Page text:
Courses and teaching Interests
Go to graduate and undergraduate courses and teaching concerns.

    I became a professor because I loved teaching.  My teaching interests were driven by a belief that we can improve our lot by upgrading  what we claim to know.  We can only do this, over time and with care, if our ‘knowledge claims’ are justified in a manner that allows for accumulation of knowledge  in a manner where ‘more secure’ knowledge claims take the place of ‘less secure’ ones.  Behind this abstraction lie both my substantive interests in scholarship, and my approach to teaching and mentoring.
    Substantively, my goal of improving our knowledge means I am interested in correctable claims of knowledge, and that, in turn, drives me to the use of empirical methods.  Perhaps less obviously, it also leads to a concern for the theoretical structuring of our conjectures to make them corrigible.  In practice, this led me to teach formal political (often thought of as game theoretic and public choice) models relevant to political problems, and ethical models that have empirical implications.  These courses were about:
1) politics and theories of distributive justice as applied to: the environment, social welfare policies, democratic institutions, and collective action;
2) models of politics for political activists
3) formal political theory (i.e. game theory, public and social choice)
4) methodology of mathematical modeling & scope and methods
5) general introductory courses to political science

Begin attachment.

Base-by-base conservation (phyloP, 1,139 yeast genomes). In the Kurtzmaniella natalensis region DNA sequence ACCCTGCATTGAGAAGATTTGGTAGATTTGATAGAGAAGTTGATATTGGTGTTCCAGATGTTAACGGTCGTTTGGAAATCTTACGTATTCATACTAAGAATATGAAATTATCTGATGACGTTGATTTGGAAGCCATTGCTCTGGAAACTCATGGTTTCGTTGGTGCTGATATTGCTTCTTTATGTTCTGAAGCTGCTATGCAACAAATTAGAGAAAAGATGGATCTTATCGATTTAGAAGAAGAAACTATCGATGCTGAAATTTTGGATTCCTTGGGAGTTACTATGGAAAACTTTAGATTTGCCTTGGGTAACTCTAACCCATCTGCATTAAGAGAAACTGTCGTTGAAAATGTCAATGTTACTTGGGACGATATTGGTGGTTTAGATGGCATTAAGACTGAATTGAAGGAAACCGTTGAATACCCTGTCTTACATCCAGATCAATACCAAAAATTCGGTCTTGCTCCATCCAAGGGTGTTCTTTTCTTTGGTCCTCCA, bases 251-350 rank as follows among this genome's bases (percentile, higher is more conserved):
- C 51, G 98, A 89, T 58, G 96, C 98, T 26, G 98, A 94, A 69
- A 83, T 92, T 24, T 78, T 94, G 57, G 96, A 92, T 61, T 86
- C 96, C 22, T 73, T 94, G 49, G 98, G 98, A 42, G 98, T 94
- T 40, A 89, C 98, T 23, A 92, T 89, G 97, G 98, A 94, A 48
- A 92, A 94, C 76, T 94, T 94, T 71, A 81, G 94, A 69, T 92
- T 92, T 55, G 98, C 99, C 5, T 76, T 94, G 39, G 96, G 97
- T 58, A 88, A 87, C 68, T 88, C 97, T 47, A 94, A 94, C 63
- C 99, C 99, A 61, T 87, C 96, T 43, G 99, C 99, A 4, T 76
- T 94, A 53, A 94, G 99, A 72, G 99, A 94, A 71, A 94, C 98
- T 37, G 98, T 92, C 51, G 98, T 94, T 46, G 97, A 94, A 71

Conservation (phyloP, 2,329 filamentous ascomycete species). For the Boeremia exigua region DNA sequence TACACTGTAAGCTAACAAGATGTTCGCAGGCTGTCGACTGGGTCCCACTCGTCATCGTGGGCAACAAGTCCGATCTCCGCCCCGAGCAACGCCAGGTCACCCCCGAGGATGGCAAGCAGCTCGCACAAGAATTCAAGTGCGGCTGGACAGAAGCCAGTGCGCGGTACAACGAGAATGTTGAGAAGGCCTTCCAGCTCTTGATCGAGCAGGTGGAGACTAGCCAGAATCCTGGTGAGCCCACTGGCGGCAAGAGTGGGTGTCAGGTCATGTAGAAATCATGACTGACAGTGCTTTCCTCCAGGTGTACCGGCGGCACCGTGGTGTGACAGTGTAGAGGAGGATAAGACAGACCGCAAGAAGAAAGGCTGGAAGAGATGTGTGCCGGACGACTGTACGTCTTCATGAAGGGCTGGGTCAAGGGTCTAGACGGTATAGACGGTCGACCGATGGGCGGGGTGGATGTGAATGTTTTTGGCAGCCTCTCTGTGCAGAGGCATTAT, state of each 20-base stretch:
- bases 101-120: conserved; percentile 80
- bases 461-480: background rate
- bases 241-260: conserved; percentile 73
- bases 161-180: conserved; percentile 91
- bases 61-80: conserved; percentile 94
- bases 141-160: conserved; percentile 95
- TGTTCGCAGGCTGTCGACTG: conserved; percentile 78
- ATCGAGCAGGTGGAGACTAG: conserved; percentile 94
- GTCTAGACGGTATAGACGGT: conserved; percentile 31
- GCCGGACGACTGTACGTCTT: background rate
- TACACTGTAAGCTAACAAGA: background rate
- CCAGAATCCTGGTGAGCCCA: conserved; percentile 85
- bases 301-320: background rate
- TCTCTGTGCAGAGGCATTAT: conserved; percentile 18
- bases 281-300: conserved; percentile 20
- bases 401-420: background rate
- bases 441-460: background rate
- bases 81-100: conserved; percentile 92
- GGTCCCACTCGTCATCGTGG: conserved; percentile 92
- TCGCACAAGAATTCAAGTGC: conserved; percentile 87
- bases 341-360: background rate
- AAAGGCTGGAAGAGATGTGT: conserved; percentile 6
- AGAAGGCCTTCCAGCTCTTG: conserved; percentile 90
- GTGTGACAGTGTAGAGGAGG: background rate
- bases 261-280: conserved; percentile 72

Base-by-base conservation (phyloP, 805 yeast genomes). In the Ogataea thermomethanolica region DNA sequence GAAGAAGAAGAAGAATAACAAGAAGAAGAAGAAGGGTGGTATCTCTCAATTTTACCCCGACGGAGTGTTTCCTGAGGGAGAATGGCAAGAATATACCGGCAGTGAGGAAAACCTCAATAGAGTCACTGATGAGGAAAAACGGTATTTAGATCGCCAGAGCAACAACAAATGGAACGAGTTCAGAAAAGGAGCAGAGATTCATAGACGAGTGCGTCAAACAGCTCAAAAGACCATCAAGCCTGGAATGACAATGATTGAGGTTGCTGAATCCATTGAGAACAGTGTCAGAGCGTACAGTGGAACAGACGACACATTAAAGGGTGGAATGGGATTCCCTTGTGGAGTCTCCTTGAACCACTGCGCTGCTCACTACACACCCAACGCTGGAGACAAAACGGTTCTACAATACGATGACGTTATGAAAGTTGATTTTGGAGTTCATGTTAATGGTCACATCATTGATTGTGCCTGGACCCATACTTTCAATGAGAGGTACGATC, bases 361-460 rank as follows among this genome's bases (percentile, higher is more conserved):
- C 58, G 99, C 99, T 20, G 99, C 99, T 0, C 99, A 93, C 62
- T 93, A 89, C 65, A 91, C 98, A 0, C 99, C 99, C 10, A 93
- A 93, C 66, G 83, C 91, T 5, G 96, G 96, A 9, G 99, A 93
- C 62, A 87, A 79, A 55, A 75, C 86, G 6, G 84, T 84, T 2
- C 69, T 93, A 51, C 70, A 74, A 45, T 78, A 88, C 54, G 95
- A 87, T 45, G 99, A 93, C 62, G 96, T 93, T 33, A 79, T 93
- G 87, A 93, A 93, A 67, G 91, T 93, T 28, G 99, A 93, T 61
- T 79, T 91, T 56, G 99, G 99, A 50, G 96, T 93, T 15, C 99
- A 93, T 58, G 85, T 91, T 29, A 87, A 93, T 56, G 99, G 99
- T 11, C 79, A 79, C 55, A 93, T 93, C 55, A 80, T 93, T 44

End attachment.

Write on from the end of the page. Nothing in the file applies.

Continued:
and 6) experimental methods and ethics
    Perhaps more than the substance of my courses, my approach to teaching also mirrored this concern.  I was far less interested in a student’s ‘factual’ learning than in her acquisition of tools and the skills to use them.  Of course, many students are only interested in ‘tools’ when they can see the connection between the tools and counter-intuitive analysis of everyday concerns, such as the achievement of better government, etc.  Hence, one must interest students in the whole fabric of a subject: analysis to application.  But my concern was that they acquired tools, and incentives, to do the analysis as empowered independent citizens.  In part an aim at individual empowerment reflects a belief that the vast majority of humans want a more peaceful, prosperous, just world.  If empowered, we may more likely move  in that direction.  

    This worked out differently in my graduate and undergraduate teaching efforts.